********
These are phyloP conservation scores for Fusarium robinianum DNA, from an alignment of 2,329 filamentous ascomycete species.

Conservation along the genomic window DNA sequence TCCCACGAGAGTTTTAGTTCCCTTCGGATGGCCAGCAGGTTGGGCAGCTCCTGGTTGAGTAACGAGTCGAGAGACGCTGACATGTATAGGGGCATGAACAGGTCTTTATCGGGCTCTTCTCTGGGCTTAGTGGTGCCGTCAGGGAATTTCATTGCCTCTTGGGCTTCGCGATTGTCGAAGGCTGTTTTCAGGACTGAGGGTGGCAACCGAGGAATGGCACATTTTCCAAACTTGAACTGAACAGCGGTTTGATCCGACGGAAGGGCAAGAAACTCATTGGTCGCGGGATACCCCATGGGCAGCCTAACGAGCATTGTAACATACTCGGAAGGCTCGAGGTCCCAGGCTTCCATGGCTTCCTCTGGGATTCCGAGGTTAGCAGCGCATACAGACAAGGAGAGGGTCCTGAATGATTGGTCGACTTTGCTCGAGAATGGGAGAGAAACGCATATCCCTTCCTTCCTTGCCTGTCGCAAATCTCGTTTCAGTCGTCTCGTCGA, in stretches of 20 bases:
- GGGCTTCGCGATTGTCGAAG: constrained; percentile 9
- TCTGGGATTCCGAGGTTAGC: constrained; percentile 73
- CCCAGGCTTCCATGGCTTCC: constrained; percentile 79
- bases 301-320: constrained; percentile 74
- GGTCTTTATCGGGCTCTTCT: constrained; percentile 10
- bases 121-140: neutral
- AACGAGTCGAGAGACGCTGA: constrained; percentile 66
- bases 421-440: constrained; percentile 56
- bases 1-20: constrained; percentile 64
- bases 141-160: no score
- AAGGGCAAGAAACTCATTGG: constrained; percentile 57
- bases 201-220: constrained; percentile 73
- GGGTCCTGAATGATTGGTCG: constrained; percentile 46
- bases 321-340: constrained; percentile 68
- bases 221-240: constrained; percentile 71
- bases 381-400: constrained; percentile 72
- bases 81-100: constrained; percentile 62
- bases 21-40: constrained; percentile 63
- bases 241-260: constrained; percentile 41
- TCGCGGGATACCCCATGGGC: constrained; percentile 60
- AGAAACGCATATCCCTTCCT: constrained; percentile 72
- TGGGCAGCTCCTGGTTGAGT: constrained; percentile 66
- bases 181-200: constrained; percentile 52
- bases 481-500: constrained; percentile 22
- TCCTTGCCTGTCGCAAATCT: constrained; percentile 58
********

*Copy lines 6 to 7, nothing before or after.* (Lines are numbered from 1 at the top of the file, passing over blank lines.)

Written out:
- bases 301-320: constrained; percentile 74
- GGTCTTTATCGGGCTCTTCT: constrained; percentile 10